Territory Stories

Annual Report 2012/2013 Northern Territory Licensing Commission

Details:

Title

Annual Report 2012/2013 Northern Territory Licensing Commission

Other title

Tabled paper 510

Collection

Tabled papers for 12th Assembly 2012 - 2016; Tabled papers; ParliamentNT

Date

2013-10-08

Description

Deemed

Notes

Made available by the Legislative Assembly of the Northern Territory under Standing Order 240. Where copyright subsists with a third party it remains with the original owner and permission may be required to reuse the material.

Language

English

Subject

Tabled papers

File type

application/pdf

Use

Copyright

Copyright owner

See publication

License

https://www.legislation.gov.au/Details/C2019C01789

Parent handle

https://hdl.handle.net/10070/272968

Citation address

https://hdl.handle.net/10070/427494

Page content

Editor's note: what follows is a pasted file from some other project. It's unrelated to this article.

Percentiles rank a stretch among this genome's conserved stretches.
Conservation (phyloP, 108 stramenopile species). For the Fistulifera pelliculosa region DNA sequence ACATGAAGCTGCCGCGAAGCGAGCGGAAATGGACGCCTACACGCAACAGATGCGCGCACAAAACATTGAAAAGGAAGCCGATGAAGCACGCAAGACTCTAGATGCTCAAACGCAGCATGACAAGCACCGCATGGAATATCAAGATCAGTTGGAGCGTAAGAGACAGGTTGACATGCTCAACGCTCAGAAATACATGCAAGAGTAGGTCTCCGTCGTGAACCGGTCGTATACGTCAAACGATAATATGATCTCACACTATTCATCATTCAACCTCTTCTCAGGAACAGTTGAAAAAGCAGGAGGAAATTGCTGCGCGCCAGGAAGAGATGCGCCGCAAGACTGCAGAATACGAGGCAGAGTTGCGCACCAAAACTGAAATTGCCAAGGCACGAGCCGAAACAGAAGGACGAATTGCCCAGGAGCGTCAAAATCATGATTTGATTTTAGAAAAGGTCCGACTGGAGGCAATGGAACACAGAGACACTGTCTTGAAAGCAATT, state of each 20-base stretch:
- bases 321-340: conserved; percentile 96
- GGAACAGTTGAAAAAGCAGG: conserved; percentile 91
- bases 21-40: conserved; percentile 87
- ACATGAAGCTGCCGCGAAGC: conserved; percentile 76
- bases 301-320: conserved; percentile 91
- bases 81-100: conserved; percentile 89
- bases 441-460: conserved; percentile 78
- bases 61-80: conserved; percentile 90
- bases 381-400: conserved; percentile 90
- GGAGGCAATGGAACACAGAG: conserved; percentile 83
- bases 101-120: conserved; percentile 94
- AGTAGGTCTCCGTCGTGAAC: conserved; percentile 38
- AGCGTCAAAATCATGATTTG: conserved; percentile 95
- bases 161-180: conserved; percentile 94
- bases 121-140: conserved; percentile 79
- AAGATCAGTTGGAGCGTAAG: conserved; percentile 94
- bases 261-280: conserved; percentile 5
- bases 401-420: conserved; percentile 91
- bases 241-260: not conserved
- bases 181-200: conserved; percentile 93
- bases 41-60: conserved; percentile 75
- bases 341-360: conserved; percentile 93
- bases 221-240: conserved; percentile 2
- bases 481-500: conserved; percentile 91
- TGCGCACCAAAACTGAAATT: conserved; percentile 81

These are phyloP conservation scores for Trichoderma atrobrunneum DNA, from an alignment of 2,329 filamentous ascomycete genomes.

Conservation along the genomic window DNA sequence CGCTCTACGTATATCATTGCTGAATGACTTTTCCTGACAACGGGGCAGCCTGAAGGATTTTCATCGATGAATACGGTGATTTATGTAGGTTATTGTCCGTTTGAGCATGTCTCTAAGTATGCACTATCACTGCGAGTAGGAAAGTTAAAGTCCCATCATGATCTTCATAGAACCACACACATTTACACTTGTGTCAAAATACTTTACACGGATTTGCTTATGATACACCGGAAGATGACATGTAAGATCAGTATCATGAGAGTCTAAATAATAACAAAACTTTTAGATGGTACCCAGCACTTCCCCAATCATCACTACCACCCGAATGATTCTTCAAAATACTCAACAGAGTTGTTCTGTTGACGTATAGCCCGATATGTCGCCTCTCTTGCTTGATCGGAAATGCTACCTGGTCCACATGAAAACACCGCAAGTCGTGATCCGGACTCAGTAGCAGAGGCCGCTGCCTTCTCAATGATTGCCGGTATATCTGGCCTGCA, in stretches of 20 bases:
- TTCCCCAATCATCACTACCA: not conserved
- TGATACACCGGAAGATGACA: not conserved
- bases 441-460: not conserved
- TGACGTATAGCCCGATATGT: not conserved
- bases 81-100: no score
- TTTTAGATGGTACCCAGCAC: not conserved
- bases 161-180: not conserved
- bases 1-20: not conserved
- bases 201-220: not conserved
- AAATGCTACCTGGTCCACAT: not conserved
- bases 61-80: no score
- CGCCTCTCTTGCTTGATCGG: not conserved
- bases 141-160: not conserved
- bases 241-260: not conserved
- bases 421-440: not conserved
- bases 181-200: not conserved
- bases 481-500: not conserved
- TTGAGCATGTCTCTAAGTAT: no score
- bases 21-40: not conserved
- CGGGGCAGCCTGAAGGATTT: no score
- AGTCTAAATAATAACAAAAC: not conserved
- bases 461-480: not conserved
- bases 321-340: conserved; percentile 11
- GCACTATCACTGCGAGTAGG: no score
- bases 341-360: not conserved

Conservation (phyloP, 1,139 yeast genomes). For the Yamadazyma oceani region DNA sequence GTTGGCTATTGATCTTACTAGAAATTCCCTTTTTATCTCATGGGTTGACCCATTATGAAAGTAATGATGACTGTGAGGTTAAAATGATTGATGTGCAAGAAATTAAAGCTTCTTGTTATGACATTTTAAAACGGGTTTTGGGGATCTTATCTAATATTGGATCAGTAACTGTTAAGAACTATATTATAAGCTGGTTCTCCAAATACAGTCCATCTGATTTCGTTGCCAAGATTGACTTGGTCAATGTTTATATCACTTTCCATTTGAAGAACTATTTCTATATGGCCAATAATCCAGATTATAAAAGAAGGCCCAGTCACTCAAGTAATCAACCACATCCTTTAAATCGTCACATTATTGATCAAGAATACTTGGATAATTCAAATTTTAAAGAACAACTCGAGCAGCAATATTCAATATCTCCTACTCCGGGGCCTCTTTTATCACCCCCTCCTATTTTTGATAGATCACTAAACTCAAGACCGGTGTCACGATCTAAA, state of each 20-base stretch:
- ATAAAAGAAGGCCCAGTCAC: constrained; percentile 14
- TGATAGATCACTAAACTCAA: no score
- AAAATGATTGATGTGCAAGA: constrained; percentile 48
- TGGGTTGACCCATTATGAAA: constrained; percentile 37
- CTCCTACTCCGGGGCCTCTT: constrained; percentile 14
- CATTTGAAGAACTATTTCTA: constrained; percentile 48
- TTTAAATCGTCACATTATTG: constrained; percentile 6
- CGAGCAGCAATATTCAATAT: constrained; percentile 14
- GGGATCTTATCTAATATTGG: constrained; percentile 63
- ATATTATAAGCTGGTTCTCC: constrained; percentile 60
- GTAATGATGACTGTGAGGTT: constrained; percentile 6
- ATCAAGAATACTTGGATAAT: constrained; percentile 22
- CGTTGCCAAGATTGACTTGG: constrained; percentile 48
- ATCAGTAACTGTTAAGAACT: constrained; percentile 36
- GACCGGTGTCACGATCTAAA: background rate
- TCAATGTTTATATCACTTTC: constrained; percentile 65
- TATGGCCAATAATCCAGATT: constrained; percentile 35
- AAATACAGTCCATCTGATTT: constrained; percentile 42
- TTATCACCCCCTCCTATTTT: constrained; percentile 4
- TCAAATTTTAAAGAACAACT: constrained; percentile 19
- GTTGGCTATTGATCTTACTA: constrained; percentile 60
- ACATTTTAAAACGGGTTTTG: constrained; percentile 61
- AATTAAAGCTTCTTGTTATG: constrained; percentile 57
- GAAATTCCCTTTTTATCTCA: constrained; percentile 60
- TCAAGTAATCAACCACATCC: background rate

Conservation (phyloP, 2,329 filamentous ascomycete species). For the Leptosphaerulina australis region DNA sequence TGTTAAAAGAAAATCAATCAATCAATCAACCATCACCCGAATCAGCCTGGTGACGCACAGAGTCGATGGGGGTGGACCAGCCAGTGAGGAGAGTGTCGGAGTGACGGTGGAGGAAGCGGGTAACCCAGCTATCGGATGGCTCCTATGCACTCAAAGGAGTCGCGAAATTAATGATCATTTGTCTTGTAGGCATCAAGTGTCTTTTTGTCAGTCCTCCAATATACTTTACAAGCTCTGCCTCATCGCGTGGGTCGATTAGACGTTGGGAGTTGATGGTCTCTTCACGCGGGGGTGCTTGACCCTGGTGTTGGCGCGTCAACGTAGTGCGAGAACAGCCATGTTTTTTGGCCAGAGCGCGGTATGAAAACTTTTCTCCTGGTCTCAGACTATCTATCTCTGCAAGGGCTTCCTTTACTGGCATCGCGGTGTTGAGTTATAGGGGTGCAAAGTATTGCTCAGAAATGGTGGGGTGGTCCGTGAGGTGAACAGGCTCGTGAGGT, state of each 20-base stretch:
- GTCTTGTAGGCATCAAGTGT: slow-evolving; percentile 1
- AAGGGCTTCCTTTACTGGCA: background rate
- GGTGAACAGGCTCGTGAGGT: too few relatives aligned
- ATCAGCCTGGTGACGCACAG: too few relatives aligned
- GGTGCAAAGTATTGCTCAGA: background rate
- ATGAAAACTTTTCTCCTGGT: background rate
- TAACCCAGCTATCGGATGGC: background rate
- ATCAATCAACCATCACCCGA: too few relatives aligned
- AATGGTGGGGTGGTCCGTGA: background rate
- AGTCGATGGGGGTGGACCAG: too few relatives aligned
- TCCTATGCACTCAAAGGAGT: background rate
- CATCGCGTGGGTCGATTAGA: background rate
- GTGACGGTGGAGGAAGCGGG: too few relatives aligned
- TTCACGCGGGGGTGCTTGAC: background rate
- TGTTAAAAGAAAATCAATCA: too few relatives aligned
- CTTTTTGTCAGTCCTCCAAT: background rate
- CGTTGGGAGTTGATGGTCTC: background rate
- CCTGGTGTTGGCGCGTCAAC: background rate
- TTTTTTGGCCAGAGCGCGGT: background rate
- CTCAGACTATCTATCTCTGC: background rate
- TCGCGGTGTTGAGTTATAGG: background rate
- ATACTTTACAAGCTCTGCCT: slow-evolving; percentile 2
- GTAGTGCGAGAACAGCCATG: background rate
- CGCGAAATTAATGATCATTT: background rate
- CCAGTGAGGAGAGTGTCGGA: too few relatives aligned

LICENSING COMMISSION 2012-13 ANNUAL REPORT Chairmans Message The trend towards increased liquor Licensee compliance with licence conditions and the Liquor Act has resulted in no complaints being referred to the Licensing Commission for alleged breaches in 2012-13. Over the past 3 years the number of complaints referred to the Commission for Hearing has declined from 29 in 2010-11, 13 in 2011-12 and nil in this reporting year. Complaints are usually referred to the Commission by the Director of Licensing or NT Police. Permanent liquor licences on issue in the year total 590, comprised of 493 hotel, tavern, club, restaurant and store takeaway licences and 97 Special Continuing Licences, being generally held by social clubs for trading under 30 hours per week. Another 330 Special Licences were issued in the year, largely for events and fund raising functions. Liquor Permit systems in declared Restricted Areas continue to be a major and effective means of controlling alcohol abuse. Groote Eylandt, Gove and a number of communities and areas largely in the Top End employ a permit system as an alcohol management tool. Over 9,000 permits were in effect in the reporting year. Since the Federal Intervention ban on the commercial import of kava and the resultant dismantling of the NT kava management system, there have been ongoing attempts to unlawfully trade in the banned substance, predominantly in Top End coastal communities. During the year 29 orders for kava destruction were granted for over 2,100 kilos (over 2 tonnes) of kava and 12 vehicles used in kava supply were forfeited to the Commission Chair, with 9 destroyed or sold at tender. The Commission is still unfortunately dealing with complaints over the use of undue force by Crowd Controllers licensed under the Private Security Act. The actions of a few are bringing the wider industry into some disrepute. There were 1,819 licences on issue for Crowd Controllers and Security Officers in the year. The Commission would like to place on the record its appreciation for the assistance and co operation it has received during the year from government agencies and industry organisations it regularly has dealings with in the course of its work. Richard OSullivan CHAIRMAN September 2013 1


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